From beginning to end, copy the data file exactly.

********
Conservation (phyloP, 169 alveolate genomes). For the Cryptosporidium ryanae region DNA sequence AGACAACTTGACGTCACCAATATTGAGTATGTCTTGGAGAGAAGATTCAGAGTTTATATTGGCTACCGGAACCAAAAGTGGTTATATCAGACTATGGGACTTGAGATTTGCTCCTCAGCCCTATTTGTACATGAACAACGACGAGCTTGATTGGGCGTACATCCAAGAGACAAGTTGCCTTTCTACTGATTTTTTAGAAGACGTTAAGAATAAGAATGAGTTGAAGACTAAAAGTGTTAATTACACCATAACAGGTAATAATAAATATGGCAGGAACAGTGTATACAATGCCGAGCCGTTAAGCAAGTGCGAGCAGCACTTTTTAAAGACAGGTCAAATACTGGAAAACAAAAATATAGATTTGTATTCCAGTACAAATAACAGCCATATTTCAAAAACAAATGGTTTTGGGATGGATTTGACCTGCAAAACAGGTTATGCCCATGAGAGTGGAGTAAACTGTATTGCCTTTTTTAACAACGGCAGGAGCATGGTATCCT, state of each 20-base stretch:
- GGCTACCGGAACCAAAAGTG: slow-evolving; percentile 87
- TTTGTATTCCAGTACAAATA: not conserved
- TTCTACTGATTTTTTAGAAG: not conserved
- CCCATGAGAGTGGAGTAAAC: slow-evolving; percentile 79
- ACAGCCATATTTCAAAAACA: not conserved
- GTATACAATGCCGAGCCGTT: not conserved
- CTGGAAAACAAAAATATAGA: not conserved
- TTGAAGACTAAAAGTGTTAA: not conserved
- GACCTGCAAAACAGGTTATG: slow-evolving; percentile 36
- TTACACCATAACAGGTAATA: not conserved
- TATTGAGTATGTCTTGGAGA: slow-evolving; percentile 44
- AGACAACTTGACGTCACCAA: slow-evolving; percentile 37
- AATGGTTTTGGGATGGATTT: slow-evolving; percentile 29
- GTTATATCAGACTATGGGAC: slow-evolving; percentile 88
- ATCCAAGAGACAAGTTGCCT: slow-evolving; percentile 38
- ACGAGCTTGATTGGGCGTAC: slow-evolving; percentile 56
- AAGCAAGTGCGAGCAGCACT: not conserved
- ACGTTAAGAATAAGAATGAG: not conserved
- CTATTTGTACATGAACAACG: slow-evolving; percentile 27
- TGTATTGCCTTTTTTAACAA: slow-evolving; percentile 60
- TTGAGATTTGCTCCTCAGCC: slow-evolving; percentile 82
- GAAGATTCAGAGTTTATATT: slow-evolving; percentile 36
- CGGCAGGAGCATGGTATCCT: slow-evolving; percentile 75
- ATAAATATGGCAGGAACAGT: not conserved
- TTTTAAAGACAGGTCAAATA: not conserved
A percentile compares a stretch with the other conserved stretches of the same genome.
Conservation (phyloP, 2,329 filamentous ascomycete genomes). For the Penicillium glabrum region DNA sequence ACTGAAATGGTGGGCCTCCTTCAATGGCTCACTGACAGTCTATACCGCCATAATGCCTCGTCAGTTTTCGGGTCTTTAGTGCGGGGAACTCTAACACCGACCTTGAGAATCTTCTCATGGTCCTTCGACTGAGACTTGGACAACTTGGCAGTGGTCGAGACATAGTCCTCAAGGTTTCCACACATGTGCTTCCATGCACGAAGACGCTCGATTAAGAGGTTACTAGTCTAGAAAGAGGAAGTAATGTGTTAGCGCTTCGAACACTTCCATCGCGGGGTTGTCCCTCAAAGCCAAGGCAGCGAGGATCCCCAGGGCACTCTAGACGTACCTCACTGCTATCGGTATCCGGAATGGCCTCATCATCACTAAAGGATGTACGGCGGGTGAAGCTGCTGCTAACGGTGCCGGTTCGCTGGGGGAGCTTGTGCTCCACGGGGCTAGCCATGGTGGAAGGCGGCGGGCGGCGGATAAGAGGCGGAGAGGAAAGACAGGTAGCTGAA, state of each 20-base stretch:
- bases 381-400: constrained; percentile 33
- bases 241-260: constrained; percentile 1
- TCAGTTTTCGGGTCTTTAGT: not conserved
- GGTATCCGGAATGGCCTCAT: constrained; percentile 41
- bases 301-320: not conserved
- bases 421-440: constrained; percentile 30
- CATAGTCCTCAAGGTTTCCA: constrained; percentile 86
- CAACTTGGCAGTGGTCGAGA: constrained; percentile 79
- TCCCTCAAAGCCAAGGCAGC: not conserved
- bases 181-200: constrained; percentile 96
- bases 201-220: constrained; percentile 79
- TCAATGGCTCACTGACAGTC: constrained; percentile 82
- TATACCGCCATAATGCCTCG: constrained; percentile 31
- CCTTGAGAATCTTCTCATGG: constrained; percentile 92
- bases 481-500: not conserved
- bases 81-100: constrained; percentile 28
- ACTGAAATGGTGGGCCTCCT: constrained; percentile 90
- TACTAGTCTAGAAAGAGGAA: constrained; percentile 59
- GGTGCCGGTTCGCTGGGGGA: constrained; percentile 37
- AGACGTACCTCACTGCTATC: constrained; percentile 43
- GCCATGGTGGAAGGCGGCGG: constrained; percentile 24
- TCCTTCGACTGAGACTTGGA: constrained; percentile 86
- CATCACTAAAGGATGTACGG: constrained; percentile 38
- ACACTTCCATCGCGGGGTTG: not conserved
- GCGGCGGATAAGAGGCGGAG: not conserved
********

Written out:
Conservation (phyloP, 169 alveolate genomes). For the Cryptosporidium ryanae region DNA sequence AGACAACTTGACGTCACCAATATTGAGTATGTCTTGGAGAGAAGATTCAGAGTTTATATTGGCTACCGGAACCAAAAGTGGTTATATCAGACTATGGGACTTGAGATTTGCTCCTCAGCCCTATTTGTACATGAACAACGACGAGCTTGATTGGGCGTACATCCAAGAGACAAGTTGCCTTTCTACTGATTTTTTAGAAGACGTTAAGAATAAGAATGAGTTGAAGACTAAAAGTGTTAATTACACCATAACAGGTAATAATAAATATGGCAGGAACAGTGTATACAATGCCGAGCCGTTAAGCAAGTGCGAGCAGCACTTTTTAAAGACAGGTCAAATACTGGAAAACAAAAATATAGATTTGTATTCCAGTACAAATAACAGCCATATTTCAAAAACAAATGGTTTTGGGATGGATTTGACCTGCAAAACAGGTTATGCCCATGAGAGTGGAGTAAACTGTATTGCCTTTTTTAACAACGGCAGGAGCATGGTATCCT, state of each 20-base stretch:
- GGCTACCGGAACCAAAAGTG: slow-evolving; percentile 87
- TTTGTATTCCAGTACAAATA: not conserved
- TTCTACTGATTTTTTAGAAG: not conserved
- CCCATGAGAGTGGAGTAAAC: slow-evolving; percentile 79
- ACAGCCATATTTCAAAAACA: not conserved
- GTATACAATGCCGAGCCGTT: not conserved
- CTGGAAAACAAAAATATAGA: not conserved
- TTGAAGACTAAAAGTGTTAA: not conserved
- GACCTGCAAAACAGGTTATG: slow-evolving; percentile 36
- TTACACCATAACAGGTAATA: not conserved
- TATTGAGTATGTCTTGGAGA: slow-evolving; percentile 44
- AGACAACTTGACGTCACCAA: slow-evolving; percentile 37
- AATGGTTTTGGGATGGATTT: slow-evolving; percentile 29
- GTTATATCAGACTATGGGAC: slow-evolving; percentile 88
- ATCCAAGAGACAAGTTGCCT: slow-evolving; percentile 38
- ACGAGCTTGATTGGGCGTAC: slow-evolving; percentile 56
- AAGCAAGTGCGAGCAGCACT: not conserved
- ACGTTAAGAATAAGAATGAG: not conserved
- CTATTTGTACATGAACAACG: slow-evolving; percentile 27
- TGTATTGCCTTTTTTAACAA: slow-evolving; percentile 60
- TTGAGATTTGCTCCTCAGCC: slow-evolving; percentile 82
- GAAGATTCAGAGTTTATATT: slow-evolving; percentile 36
- CGGCAGGAGCATGGTATCCT: slow-evolving; percentile 75
- ATAAATATGGCAGGAACAGT: not conserved
- TTTTAAAGACAGGTCAAATA: not conserved
A percentile compares a stretch with the other conserved stretches of the same genome.
Conservation (phyloP, 2,329 filamentous ascomycete genomes). For the Penicillium glabrum region DNA sequence ACTGAAATGGTGGGCCTCCTTCAATGGCTCACTGACAGTCTATACCGCCATAATGCCTCGTCAGTTTTCGGGTCTTTAGTGCGGGGAACTCTAACACCGACCTTGAGAATCTTCTCATGGTCCTTCGACTGAGACTTGGACAACTTGGCAGTGGTCGAGACATAGTCCTCAAGGTTTCCACACATGTGCTTCCATGCACGAAGACGCTCGATTAAGAGGTTACTAGTCTAGAAAGAGGAAGTAATGTGTTAGCGCTTCGAACACTTCCATCGCGGGGTTGTCCCTCAAAGCCAAGGCAGCGAGGATCCCCAGGGCACTCTAGACGTACCTCACTGCTATCGGTATCCGGAATGGCCTCATCATCACTAAAGGATGTACGGCGGGTGAAGCTGCTGCTAACGGTGCCGGTTCGCTGGGGGAGCTTGTGCTCCACGGGGCTAGCCATGGTGGAAGGCGGCGGGCGGCGGATAAGAGGCGGAGAGGAAAGACAGGTAGCTGAA, state of each 20-base stretch:
- bases 381-400: constrained; percentile 33
- bases 241-260: constrained; percentile 1
- TCAGTTTTCGGGTCTTTAGT: not conserved
- GGTATCCGGAATGGCCTCAT: constrained; percentile 41
- bases 301-320: not conserved
- bases 421-440: constrained; percentile 30
- CATAGTCCTCAAGGTTTCCA: constrained; percentile 86
- CAACTTGGCAGTGGTCGAGA: constrained; percentile 79
- TCCCTCAAAGCCAAGGCAGC: not conserved
- bases 181-200: constrained; percentile 96
- bases 201-220: constrained; percentile 79
- TCAATGGCTCACTGACAGTC: constrained; percentile 82
- TATACCGCCATAATGCCTCG: constrained; percentile 31
- CCTTGAGAATCTTCTCATGG: constrained; percentile 92
- bases 481-500: not conserved
- bases 81-100: constrained; percentile 28
- ACTGAAATGGTGGGCCTCCT: constrained; percentile 90
- TACTAGTCTAGAAAGAGGAA: constrained; percentile 59
- GGTGCCGGTTCGCTGGGGGA: constrained; percentile 37
- AGACGTACCTCACTGCTATC: constrained; percentile 43
- GCCATGGTGGAAGGCGGCGG: constrained; percentile 24
- TCCTTCGACTGAGACTTGGA: constrained; percentile 86
- CATCACTAAAGGATGTACGG: constrained; percentile 38
- ACACTTCCATCGCGGGGTTG: not conserved
- GCGGCGGATAAGAGGCGGAG: not conserved